That was the same conclusion Dr. Robert Strang appeared to reach when questioned at this past Monday’s briefing. He was asked why nursing home workers who had been exposed to someone who tested positive were then being recalled before their 14-day isolation period ended. Strang admitted that was the case if the worker then tested negative before the 14 days was over. (Since then, scientists have noted some later cases have emerged, suggesting the incubation period for the virus might be closer to 20 days.)

“We’re balancing challenges for sure,” replied Strang. “In an ideal situation where staffing was not an issue and we had adequate staff to provide essential care for residents, we would have all workers in a long-term care facility who were exposed off for 14 days. We don’t have that luxury.”

Strang went on to say that protocols have been put in place to protect returning workers, such as mandatory masks and temperature checks.

“The alternative is bringing in staff from other long-term care facilities and homecare agencies. The risk, which I believe is a greater risk, is now they are going to go back to work in their other facility or homecare setting. Now we have created a risk of transmitting the virus from a place where we know we have it into another setting.”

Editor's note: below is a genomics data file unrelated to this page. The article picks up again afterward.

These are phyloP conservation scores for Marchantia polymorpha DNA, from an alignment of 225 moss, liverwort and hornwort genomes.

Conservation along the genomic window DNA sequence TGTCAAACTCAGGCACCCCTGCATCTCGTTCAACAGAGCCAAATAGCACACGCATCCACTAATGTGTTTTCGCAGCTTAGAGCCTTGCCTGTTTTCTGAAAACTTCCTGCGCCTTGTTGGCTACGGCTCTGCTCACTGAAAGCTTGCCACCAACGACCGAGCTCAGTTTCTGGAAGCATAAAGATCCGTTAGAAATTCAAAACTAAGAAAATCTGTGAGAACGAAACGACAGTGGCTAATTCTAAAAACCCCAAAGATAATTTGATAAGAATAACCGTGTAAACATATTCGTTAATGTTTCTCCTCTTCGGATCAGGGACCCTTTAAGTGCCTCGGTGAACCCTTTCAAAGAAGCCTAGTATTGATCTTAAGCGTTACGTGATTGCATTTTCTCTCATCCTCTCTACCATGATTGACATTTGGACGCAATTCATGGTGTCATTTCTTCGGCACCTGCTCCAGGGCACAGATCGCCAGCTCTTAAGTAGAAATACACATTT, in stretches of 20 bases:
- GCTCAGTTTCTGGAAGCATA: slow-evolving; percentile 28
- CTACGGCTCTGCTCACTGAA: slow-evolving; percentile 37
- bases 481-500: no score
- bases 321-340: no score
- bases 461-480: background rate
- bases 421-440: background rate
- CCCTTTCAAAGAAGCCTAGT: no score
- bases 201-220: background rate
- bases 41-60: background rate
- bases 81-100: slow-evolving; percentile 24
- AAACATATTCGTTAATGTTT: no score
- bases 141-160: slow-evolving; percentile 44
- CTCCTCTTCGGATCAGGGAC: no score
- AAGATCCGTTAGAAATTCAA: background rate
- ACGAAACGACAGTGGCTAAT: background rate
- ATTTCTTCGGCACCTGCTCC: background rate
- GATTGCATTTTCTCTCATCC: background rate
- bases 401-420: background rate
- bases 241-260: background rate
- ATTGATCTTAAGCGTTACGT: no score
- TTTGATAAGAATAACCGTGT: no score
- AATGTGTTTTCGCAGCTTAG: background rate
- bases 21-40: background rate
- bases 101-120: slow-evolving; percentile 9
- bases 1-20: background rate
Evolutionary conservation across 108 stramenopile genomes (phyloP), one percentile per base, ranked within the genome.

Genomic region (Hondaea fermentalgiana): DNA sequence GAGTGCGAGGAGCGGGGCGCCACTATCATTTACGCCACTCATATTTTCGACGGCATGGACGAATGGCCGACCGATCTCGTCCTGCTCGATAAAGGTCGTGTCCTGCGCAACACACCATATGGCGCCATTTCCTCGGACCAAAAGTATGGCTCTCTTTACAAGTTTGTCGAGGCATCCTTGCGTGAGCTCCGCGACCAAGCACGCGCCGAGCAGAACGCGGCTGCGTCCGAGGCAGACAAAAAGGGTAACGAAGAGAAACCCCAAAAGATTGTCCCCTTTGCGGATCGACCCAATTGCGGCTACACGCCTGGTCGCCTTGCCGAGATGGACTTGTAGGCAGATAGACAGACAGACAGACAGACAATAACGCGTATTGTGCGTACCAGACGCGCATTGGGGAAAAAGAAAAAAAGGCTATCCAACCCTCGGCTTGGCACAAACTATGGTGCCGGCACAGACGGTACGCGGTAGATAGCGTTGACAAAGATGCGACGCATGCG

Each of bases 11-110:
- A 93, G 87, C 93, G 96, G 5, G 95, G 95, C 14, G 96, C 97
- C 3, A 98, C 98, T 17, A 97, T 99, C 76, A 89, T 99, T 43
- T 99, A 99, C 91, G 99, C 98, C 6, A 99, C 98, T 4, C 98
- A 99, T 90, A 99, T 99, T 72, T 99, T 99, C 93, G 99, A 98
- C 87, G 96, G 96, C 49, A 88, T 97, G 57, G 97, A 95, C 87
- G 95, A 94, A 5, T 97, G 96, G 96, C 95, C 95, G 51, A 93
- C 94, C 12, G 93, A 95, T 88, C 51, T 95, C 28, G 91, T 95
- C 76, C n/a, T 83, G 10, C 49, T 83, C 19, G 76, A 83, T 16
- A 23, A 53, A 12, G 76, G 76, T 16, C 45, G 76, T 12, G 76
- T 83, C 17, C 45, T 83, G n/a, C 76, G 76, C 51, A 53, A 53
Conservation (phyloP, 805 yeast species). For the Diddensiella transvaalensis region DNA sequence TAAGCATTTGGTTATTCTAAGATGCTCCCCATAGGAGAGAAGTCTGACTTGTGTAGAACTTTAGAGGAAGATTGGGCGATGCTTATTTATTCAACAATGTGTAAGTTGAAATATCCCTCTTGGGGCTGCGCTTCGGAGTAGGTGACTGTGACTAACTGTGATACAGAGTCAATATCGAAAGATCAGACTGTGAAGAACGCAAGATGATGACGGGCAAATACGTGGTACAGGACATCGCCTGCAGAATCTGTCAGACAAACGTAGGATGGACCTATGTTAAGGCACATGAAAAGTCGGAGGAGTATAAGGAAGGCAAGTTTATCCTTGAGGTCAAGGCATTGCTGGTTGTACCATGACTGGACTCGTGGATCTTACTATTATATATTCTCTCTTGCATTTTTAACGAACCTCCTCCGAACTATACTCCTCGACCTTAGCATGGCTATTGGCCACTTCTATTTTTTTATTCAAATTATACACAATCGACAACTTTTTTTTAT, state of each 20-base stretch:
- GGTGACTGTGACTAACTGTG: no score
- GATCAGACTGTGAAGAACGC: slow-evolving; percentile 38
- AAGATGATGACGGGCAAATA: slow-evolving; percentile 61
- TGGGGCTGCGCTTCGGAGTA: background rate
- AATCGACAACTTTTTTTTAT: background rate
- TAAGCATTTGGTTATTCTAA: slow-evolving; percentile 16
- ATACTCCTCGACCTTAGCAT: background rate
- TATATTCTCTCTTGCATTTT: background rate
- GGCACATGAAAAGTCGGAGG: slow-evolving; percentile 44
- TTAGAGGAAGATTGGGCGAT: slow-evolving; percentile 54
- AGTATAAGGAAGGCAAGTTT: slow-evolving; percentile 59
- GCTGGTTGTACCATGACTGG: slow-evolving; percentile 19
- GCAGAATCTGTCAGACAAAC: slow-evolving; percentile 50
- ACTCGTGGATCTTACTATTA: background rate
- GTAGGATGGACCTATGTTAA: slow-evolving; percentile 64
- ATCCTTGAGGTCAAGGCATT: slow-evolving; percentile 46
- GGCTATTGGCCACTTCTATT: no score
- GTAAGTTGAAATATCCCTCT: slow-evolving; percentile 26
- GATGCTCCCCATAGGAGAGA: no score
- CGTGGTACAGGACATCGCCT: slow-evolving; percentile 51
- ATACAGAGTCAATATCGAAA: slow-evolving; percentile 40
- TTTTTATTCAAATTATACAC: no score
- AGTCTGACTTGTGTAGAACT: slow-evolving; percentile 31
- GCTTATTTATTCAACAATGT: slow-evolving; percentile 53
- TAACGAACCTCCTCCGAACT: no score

Well, according to CUPE, that riskier “alternative” is also playing out at long-term care facilities where COVID-19 has struck. The current situation can’t help but make a person wonder whether the “outbreaks” today would have been better controlled if nursing homes had the money to hire more permanent staff. This spring’s provincial budget increased funding by just $5 million.

A public awareness campaign launched this past February by CUPE Nova Scotia’s Long-term Care Committee stated, “Fully 74% of CUPE members in long-term care report they are working short on a regular basis and 36% are working short each and every day.” The campaign was asking for public support to lobby the province to provide more funding to hire more staff.